Saturday, October 31, 2009


Stroke notation: IIII II

Friday, October 30, 2009


Stroke notation: IIII I
(Any questions? Please feel free to ask... (although, I must admit, I've heard the one about "practical applications" quite a few times already, and can assure you that - in my experience - there have been no shortage of them))

Thursday, October 29, 2009


Stroke notation: IIII

Tuesday, October 27, 2009


That's right! 1 + 2 = 3. In our case, that's our index finger plus our thumb. Here it is in stroke notation:



So, in summary, we are giving our thumb a value of "one" when pulled in, and our index finger a value of "two" when pulled in. In stroke notation:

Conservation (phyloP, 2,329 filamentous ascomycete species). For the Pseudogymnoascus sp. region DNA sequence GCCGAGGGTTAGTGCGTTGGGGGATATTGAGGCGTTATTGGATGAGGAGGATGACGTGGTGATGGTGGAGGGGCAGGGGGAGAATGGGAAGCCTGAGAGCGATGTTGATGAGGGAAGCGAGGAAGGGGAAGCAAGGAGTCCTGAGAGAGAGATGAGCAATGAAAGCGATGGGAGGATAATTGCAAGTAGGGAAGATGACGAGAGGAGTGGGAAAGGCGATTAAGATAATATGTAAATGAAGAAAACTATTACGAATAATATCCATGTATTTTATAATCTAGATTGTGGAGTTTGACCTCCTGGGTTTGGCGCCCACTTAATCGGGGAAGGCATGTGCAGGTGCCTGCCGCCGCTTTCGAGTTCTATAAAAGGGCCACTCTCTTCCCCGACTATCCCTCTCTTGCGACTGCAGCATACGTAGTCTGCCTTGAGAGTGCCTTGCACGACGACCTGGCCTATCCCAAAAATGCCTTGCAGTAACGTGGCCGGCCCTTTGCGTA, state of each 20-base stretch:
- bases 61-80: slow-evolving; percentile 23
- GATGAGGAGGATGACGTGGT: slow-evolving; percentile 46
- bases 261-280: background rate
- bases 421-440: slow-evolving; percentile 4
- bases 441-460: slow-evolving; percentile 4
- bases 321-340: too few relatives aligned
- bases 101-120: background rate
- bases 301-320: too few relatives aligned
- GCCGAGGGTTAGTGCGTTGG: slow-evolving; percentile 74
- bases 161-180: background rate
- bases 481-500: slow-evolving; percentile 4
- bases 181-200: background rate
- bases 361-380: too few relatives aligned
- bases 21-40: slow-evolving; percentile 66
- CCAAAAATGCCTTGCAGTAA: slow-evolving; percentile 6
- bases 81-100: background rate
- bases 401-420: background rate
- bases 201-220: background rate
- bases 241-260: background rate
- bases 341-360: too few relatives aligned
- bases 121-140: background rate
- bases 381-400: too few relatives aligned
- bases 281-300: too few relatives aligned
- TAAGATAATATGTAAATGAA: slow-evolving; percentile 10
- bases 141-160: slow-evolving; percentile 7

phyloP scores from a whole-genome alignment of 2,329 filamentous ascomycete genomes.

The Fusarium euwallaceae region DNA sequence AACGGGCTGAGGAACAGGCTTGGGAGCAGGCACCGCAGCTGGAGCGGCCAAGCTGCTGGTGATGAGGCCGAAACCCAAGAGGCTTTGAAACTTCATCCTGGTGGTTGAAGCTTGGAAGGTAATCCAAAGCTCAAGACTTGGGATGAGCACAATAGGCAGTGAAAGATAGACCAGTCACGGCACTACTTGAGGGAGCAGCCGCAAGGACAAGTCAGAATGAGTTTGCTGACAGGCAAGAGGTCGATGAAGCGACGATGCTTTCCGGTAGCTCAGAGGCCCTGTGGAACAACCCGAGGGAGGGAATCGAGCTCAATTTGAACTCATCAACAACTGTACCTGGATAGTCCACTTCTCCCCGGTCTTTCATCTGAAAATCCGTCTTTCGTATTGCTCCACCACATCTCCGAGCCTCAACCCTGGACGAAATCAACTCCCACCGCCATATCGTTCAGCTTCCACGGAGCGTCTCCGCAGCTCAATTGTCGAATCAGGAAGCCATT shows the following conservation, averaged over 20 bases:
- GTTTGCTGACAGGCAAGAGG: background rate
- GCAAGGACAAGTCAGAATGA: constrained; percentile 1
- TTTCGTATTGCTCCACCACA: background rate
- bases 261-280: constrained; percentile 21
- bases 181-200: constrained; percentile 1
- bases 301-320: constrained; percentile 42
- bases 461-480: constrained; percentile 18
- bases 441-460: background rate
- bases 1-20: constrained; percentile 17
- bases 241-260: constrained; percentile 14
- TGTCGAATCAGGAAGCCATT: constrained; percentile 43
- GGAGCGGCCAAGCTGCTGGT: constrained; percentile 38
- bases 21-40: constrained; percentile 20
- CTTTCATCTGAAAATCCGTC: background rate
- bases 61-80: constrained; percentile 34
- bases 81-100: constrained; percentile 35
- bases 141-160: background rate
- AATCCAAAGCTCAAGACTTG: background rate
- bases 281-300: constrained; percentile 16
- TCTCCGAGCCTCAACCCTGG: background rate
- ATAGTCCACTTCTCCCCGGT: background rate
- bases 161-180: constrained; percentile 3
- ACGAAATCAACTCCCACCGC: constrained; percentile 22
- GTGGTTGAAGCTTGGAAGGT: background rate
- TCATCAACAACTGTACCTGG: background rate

Any ideas how we would get "three"...? (Hint: _ + _ = 3...)

Wednesday, October 21, 2009


OK! Let's start counting... We pull in our thumb and call it: "One", like this:

In stroke notation:


Well, folks, that's all for tonight (or is that really early this morning!?) ;) I cannot wait to show you more, but I must go for now...

"Getting the Word Out"

I decided I would "hearken unto counsel" and keep getting the word out on Binary Finger Counting. What is it? It is, simply, doing more with less. The majority of us have five digits on each hand. What we do with them, however, in terms of counting is actually pretty simplistic. Basically, each digit is a assigned a value of "1", and then added together. So, for example, one extended finger (usually our index) respresents "One". Two extended fingers (such as our index and middle fingers) is considered to represent "Two", and etc. until all five digits are extended, which we typically consider to mean "Five".

This is, however, only scratching the surface of the potential we have. Let us start with our five digits all extended and, as a matter of fact, assume that to be "Zero" (!)

More later...